Comics and culture
In current studies of comic books, or “sequential art” as many comics scholars now call comic books, there indeed exists a debate of which this is part. On one side a group of conservative critics wishes to ennoble comic books by creating a complex academic discourse that focuses on the relationship of the art in the comic to the text proper and how the two are inseparable; on the other side is a public that studies the cultural context which surrounds comic books and which the comic books reflect.
As a liberal English scholar, I fall into the second category; I look at the text of the comic books as I would any book, closely read and analyze it, attempt to realize the cultural context in which the text has existed, and finally theorize about all this with my own Marxist bias Part of the popularity of cultural studies is the ability of the critic to take his own biases and still find revelation in “foreign” places. This essay will look at the early issues of a comic book series, The Fantastic Four, in particular issue #12 of that series, to get at the culture of the period in which it came out of, the early 1960s. By analyzing these texts, I hope that readers will enter into this academic discourse if they are so inclined and also gain a greater appreciation of the significance of comic books and many other popular-culture artifacts in all intellectual discourses.
The Fantastic Four
The Fantastic Four #1 premiered in November 1961 and is considered a turning point in the evolution of comic books. With this series, writer Stan Lee and artist lack Kirby began the creation of a pantheon of characters who broke the mold by bringing realism to the spandex-clad realm of super-heroes: the members of the group–the Human Torch, the Invisible Girl, Mr. Fantastic, and the Thing–had problems such as social acceptance, internal disagreements, financial shortcomings, and romantic triangles. This innovation, however, did not occur spontaneously but was necessitated by the comic industry’s forced acceptance of self-censorship that resulted in the Comics Code Authority (CCA) in 1956. The code explicitly stated, “In every instance good shall triumph over evil and the criminal (sic) [be] punished for his misdeeds.” This code created one obvious problem: if the outcome of every comic was already known, how could the writer keep the comic interesting? One way was to circumvent the code by problematizing notions of good and evil, and this goal was accomplished in The Fantastic Four and other comics by problematizing the notion of “hero” in the texts.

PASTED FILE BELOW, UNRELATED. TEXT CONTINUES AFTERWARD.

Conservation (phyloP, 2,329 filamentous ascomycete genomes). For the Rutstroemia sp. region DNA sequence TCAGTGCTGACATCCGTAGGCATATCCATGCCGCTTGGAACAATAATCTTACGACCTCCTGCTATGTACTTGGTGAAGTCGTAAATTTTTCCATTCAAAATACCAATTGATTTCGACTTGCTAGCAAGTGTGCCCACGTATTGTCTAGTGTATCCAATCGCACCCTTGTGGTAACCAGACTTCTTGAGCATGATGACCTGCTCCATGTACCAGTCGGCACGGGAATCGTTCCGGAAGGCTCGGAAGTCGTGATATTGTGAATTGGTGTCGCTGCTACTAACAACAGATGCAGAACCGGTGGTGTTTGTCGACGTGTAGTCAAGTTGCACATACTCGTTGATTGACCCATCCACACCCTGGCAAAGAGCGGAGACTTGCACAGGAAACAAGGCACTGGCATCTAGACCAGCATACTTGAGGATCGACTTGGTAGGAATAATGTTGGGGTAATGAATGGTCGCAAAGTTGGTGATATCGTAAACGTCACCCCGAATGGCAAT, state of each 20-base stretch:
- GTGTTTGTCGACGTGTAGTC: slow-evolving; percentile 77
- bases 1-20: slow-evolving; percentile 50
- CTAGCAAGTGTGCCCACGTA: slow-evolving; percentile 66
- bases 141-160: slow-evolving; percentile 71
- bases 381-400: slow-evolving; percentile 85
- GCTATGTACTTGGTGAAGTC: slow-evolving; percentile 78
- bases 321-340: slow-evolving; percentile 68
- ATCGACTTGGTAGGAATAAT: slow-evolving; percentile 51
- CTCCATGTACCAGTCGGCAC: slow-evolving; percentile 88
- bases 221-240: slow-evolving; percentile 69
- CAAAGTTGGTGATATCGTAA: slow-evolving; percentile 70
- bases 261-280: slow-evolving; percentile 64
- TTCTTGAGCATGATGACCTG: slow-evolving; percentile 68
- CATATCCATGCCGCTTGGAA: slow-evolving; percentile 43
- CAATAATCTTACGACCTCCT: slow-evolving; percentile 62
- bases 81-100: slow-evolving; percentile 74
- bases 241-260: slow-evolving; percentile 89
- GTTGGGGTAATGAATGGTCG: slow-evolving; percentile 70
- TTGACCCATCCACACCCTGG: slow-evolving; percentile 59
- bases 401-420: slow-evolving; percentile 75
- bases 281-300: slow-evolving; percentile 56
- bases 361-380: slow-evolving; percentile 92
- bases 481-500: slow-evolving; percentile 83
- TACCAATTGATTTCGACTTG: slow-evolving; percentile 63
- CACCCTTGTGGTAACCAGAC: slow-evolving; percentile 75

The audience of The Fantastic Four would know from codes within the comic discourse (for example endorsement of the Fantastic Four by a government official at the end of issue #1 and the Fantastic Four’s title status) that the Fantastic Four are the protagonists and the “good” of these texts and that their opponents are the “evil.” However, in issue #12 of the series (March 1963), the principle antagonist is the Hulk, a Jekyll-Hyde figure who is the title character of another comic book; the Hulk is attacked by the Fantastic Four as a villain throughout the text until the capture of a Communist saboteur leads the Thing, the strong man of the group, to say, “Then what the heck was I fightin’ the Hulk for?” (23).
In three of the first twelve issues of the Fantastic Four, the equation of “antagonist = evil” quite obviously is challenged in the overt text, and this problem not only furthers the debate about what is “good” in these texts but also calls into question blind, prejudicial judgments based on rules like those posited by the CCA by pitting characters that are not evil against one another. For example, The Fantastic Four #2 (January 1962) has the Fantastic Four unwillingly become social antagonists through their impersonation by aliens, and issue #4 (May 1962) has the SubMariner, a World War II hero, become the antagonist of society and the Fantastic Four because of the destruction of his homeland by underwater nuclear testing. These comics show not the evil of outside forces, but the crisis brought out by internal systemic contradictions.